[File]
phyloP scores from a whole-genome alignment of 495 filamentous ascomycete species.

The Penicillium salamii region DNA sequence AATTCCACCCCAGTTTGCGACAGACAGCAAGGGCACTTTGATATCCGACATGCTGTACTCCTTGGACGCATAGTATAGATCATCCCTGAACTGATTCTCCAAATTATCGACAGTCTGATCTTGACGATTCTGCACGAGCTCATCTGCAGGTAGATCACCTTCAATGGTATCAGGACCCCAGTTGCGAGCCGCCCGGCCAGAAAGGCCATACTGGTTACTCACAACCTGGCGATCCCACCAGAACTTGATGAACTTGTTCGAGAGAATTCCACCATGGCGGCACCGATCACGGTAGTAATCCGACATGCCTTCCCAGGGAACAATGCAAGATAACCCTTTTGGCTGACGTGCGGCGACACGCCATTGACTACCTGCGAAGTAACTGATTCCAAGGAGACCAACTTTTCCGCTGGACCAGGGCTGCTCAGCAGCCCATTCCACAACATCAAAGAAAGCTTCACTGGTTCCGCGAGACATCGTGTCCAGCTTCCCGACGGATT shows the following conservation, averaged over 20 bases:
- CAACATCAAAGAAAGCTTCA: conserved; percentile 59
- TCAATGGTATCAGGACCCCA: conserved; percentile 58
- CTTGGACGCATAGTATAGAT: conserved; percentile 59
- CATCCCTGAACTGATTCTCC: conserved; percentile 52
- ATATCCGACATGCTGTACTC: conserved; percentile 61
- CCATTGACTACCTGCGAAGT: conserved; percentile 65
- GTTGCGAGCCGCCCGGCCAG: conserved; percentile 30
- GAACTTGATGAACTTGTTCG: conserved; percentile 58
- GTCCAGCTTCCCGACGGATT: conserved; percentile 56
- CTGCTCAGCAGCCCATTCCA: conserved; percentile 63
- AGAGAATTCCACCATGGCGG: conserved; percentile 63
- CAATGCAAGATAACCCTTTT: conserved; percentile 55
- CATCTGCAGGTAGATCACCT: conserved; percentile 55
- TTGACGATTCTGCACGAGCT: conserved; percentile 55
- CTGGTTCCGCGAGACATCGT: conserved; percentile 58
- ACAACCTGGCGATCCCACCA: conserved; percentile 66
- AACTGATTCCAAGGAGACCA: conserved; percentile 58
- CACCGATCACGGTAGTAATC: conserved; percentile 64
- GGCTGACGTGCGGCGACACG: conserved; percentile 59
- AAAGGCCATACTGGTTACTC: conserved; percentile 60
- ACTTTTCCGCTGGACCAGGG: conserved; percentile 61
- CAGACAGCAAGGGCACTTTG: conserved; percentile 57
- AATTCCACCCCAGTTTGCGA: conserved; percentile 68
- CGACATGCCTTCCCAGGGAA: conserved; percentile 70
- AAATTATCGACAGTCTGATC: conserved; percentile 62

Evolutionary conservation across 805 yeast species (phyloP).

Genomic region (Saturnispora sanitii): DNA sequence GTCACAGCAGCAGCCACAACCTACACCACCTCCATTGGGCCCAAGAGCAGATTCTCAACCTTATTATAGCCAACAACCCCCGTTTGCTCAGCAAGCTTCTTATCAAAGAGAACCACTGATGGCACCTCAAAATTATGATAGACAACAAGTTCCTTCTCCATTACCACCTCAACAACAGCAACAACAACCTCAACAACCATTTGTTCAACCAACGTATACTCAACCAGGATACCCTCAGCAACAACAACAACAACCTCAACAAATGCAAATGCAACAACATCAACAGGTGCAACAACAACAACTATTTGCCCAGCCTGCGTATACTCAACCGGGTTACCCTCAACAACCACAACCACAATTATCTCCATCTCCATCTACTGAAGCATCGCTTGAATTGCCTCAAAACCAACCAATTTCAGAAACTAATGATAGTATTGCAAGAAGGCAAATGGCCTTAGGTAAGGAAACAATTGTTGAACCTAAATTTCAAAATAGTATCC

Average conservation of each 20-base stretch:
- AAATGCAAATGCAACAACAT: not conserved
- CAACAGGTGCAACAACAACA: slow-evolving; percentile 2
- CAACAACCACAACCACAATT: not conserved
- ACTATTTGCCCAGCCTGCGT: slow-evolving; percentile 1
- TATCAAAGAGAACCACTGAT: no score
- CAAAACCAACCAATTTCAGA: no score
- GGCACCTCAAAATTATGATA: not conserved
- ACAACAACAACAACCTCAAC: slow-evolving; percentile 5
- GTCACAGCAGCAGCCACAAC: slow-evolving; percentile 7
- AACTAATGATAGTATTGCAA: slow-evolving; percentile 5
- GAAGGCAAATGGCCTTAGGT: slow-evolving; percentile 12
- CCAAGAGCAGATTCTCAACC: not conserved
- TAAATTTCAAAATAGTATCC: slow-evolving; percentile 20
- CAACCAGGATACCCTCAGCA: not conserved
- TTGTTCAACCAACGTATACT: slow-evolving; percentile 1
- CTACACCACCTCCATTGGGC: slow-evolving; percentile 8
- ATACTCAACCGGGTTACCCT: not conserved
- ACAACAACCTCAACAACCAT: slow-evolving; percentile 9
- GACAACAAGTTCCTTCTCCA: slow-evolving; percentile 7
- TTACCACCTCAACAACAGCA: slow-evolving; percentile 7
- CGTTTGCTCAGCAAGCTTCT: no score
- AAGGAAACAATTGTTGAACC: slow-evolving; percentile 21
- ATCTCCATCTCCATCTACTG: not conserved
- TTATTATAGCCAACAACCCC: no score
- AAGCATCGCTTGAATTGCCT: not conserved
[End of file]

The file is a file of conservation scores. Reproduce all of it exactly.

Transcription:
phyloP scores from a whole-genome alignment of 495 filamentous ascomycete species.

The Penicillium salamii region DNA sequence AATTCCACCCCAGTTTGCGACAGACAGCAAGGGCACTTTGATATCCGACATGCTGTACTCCTTGGACGCATAGTATAGATCATCCCTGAACTGATTCTCCAAATTATCGACAGTCTGATCTTGACGATTCTGCACGAGCTCATCTGCAGGTAGATCACCTTCAATGGTATCAGGACCCCAGTTGCGAGCCGCCCGGCCAGAAAGGCCATACTGGTTACTCACAACCTGGCGATCCCACCAGAACTTGATGAACTTGTTCGAGAGAATTCCACCATGGCGGCACCGATCACGGTAGTAATCCGACATGCCTTCCCAGGGAACAATGCAAGATAACCCTTTTGGCTGACGTGCGGCGACACGCCATTGACTACCTGCGAAGTAACTGATTCCAAGGAGACCAACTTTTCCGCTGGACCAGGGCTGCTCAGCAGCCCATTCCACAACATCAAAGAAAGCTTCACTGGTTCCGCGAGACATCGTGTCCAGCTTCCCGACGGATT shows the following conservation, averaged over 20 bases:
- CAACATCAAAGAAAGCTTCA: conserved; percentile 59
- TCAATGGTATCAGGACCCCA: conserved; percentile 58
- CTTGGACGCATAGTATAGAT: conserved; percentile 59
- CATCCCTGAACTGATTCTCC: conserved; percentile 52
- ATATCCGACATGCTGTACTC: conserved; percentile 61
- CCATTGACTACCTGCGAAGT: conserved; percentile 65
- GTTGCGAGCCGCCCGGCCAG: conserved; percentile 30
- GAACTTGATGAACTTGTTCG: conserved; percentile 58
- GTCCAGCTTCCCGACGGATT: conserved; percentile 56
- CTGCTCAGCAGCCCATTCCA: conserved; percentile 63
- AGAGAATTCCACCATGGCGG: conserved; percentile 63
- CAATGCAAGATAACCCTTTT: conserved; percentile 55
- CATCTGCAGGTAGATCACCT: conserved; percentile 55
- TTGACGATTCTGCACGAGCT: conserved; percentile 55
- CTGGTTCCGCGAGACATCGT: conserved; percentile 58
- ACAACCTGGCGATCCCACCA: conserved; percentile 66
- AACTGATTCCAAGGAGACCA: conserved; percentile 58
- CACCGATCACGGTAGTAATC: conserved; percentile 64
- GGCTGACGTGCGGCGACACG: conserved; percentile 59
- AAAGGCCATACTGGTTACTC: conserved; percentile 60
- ACTTTTCCGCTGGACCAGGG: conserved; percentile 61
- CAGACAGCAAGGGCACTTTG: conserved; percentile 57
- AATTCCACCCCAGTTTGCGA: conserved; percentile 68
- CGACATGCCTTCCCAGGGAA: conserved; percentile 70
- AAATTATCGACAGTCTGATC: conserved; percentile 62

Evolutionary conservation across 805 yeast species (phyloP).

Genomic region (Saturnispora sanitii): DNA sequence GTCACAGCAGCAGCCACAACCTACACCACCTCCATTGGGCCCAAGAGCAGATTCTCAACCTTATTATAGCCAACAACCCCCGTTTGCTCAGCAAGCTTCTTATCAAAGAGAACCACTGATGGCACCTCAAAATTATGATAGACAACAAGTTCCTTCTCCATTACCACCTCAACAACAGCAACAACAACCTCAACAACCATTTGTTCAACCAACGTATACTCAACCAGGATACCCTCAGCAACAACAACAACAACCTCAACAAATGCAAATGCAACAACATCAACAGGTGCAACAACAACAACTATTTGCCCAGCCTGCGTATACTCAACCGGGTTACCCTCAACAACCACAACCACAATTATCTCCATCTCCATCTACTGAAGCATCGCTTGAATTGCCTCAAAACCAACCAATTTCAGAAACTAATGATAGTATTGCAAGAAGGCAAATGGCCTTAGGTAAGGAAACAATTGTTGAACCTAAATTTCAAAATAGTATCC

Average conservation of each 20-base stretch:
- AAATGCAAATGCAACAACAT: not conserved
- CAACAGGTGCAACAACAACA: slow-evolving; percentile 2
- CAACAACCACAACCACAATT: not conserved
- ACTATTTGCCCAGCCTGCGT: slow-evolving; percentile 1
- TATCAAAGAGAACCACTGAT: no score
- CAAAACCAACCAATTTCAGA: no score
- GGCACCTCAAAATTATGATA: not conserved
- ACAACAACAACAACCTCAAC: slow-evolving; percentile 5
- GTCACAGCAGCAGCCACAAC: slow-evolving; percentile 7
- AACTAATGATAGTATTGCAA: slow-evolving; percentile 5
- GAAGGCAAATGGCCTTAGGT: slow-evolving; percentile 12
- CCAAGAGCAGATTCTCAACC: not conserved
- TAAATTTCAAAATAGTATCC: slow-evolving; percentile 20
- CAACCAGGATACCCTCAGCA: not conserved
- TTGTTCAACCAACGTATACT: slow-evolving; percentile 1
- CTACACCACCTCCATTGGGC: slow-evolving; percentile 8
- ATACTCAACCGGGTTACCCT: not conserved
- ACAACAACCTCAACAACCAT: slow-evolving; percentile 9
- GACAACAAGTTCCTTCTCCA: slow-evolving; percentile 7
- TTACCACCTCAACAACAGCA: slow-evolving; percentile 7
- CGTTTGCTCAGCAAGCTTCT: no score
- AAGGAAACAATTGTTGAACC: slow-evolving; percentile 21
- ATCTCCATCTCCATCTACTG: not conserved
- TTATTATAGCCAACAACCCC: no score
- AAGCATCGCTTGAATTGCCT: not conserved